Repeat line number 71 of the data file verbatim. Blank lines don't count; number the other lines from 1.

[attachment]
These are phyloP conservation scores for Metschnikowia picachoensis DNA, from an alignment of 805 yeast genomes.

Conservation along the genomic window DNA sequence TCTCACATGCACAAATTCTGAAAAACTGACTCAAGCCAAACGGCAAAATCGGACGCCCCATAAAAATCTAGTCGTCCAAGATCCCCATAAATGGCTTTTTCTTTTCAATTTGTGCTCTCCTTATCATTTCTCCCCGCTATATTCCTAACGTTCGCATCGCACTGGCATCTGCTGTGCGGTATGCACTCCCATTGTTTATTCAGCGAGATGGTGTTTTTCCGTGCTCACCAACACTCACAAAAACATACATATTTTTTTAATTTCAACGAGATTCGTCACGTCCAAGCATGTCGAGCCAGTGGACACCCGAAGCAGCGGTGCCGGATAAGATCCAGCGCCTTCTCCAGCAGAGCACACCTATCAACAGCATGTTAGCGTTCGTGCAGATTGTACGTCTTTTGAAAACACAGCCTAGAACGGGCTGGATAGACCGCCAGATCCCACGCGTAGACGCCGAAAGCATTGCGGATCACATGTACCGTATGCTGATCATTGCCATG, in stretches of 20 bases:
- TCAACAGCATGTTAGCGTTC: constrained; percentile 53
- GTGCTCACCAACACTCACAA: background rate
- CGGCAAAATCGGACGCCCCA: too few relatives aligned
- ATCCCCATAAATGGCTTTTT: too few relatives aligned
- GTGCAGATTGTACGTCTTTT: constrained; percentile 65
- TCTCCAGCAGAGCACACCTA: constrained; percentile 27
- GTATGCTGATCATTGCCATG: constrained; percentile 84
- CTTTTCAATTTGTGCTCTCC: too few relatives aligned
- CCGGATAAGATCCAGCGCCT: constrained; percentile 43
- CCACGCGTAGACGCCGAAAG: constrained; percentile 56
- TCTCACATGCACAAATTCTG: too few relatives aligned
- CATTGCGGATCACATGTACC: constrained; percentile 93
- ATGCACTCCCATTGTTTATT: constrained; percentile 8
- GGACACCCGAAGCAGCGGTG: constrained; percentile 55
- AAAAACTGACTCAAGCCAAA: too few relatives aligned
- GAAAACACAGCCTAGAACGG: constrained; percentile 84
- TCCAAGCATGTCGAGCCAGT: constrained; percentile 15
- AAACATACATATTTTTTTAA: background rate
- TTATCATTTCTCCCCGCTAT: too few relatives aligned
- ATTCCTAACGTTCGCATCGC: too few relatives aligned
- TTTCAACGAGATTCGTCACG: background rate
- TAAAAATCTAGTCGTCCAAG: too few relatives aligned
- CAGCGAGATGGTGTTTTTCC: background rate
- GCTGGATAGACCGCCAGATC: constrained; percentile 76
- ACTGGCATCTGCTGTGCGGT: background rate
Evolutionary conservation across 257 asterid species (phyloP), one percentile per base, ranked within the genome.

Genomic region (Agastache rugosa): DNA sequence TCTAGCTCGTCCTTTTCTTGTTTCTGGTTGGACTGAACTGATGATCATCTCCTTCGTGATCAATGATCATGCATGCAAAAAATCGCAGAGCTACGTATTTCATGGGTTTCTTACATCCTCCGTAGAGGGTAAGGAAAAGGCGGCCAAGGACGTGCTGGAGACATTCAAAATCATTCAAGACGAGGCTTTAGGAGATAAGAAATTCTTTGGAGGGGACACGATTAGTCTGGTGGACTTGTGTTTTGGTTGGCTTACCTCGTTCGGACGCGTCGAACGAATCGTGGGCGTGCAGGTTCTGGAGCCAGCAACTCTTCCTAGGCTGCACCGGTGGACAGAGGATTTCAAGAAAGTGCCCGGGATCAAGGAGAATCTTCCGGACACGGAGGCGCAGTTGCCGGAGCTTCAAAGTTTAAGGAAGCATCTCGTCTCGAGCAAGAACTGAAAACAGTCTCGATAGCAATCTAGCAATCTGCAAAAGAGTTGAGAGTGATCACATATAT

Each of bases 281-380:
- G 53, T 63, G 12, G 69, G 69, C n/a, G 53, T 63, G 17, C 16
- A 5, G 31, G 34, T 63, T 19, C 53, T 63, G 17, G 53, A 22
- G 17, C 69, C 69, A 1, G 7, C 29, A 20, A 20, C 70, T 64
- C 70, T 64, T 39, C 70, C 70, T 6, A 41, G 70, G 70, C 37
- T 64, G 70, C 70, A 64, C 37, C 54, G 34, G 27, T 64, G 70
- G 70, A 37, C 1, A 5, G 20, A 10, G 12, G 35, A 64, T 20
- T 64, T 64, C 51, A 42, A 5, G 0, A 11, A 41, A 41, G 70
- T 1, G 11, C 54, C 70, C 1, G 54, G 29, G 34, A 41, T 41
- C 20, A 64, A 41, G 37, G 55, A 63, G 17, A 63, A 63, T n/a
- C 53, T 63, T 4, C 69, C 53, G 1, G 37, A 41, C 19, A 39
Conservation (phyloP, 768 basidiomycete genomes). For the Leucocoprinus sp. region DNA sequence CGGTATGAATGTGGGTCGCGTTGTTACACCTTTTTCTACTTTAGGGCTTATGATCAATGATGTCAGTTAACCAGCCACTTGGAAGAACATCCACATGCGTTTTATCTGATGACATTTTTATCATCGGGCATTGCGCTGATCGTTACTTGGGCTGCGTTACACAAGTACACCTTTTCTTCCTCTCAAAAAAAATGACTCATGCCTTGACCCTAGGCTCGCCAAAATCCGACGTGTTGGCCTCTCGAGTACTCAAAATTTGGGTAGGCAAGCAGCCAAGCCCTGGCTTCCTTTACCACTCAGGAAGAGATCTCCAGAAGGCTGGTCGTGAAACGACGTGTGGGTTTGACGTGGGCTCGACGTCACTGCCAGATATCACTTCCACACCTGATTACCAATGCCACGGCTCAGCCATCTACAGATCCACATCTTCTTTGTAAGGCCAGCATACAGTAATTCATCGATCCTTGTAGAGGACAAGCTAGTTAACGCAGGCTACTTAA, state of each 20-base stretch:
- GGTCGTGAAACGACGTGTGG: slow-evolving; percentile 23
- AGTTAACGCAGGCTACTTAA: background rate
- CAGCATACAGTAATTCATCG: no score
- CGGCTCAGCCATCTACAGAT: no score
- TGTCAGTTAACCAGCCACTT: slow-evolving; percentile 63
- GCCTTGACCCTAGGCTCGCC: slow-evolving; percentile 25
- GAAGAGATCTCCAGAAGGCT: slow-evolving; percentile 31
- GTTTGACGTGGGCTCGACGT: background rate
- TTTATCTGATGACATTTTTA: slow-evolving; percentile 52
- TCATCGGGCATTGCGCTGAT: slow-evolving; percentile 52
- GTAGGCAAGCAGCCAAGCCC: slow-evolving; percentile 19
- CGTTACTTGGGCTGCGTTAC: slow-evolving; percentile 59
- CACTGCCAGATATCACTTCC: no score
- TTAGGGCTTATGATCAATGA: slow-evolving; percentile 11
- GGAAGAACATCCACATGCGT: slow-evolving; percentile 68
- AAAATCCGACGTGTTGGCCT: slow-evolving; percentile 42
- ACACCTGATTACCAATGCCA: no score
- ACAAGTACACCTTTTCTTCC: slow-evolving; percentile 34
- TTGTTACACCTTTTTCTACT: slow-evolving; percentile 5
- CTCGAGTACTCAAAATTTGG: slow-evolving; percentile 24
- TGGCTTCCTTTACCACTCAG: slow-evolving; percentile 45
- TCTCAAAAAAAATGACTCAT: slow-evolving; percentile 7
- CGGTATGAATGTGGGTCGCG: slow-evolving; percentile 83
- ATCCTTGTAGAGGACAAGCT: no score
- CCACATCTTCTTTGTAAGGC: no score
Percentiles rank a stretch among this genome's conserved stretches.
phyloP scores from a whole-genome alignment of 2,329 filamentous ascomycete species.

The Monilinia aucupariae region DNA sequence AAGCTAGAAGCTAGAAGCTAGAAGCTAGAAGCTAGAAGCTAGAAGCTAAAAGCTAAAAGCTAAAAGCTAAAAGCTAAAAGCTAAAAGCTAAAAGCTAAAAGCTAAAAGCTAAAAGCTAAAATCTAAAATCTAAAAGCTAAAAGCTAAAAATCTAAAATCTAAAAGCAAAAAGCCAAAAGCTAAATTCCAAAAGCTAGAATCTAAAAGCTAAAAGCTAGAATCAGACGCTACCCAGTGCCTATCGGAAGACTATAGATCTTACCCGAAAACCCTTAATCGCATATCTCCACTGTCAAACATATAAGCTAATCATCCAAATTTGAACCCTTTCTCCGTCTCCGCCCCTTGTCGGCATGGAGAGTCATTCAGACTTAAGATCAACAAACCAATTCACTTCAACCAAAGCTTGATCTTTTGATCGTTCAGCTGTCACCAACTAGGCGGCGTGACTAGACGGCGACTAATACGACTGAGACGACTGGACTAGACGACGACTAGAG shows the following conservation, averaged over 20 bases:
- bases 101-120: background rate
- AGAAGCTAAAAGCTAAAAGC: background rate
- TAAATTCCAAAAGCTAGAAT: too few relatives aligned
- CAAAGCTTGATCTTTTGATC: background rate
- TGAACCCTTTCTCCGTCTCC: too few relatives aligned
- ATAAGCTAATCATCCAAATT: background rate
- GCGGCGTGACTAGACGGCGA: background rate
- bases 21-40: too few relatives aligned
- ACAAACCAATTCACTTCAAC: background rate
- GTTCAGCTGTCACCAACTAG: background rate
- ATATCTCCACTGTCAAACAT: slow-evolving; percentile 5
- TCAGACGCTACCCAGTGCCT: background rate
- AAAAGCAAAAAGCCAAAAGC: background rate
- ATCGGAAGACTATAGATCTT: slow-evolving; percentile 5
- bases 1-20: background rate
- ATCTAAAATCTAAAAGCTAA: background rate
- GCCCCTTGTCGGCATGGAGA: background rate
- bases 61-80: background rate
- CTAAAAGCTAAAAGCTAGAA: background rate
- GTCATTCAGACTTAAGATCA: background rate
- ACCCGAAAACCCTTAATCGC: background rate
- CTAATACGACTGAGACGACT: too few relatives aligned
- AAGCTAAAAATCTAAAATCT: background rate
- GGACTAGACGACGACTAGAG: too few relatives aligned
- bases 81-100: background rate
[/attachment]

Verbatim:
- AGAAGCTAAAAGCTAAAAGC: background rate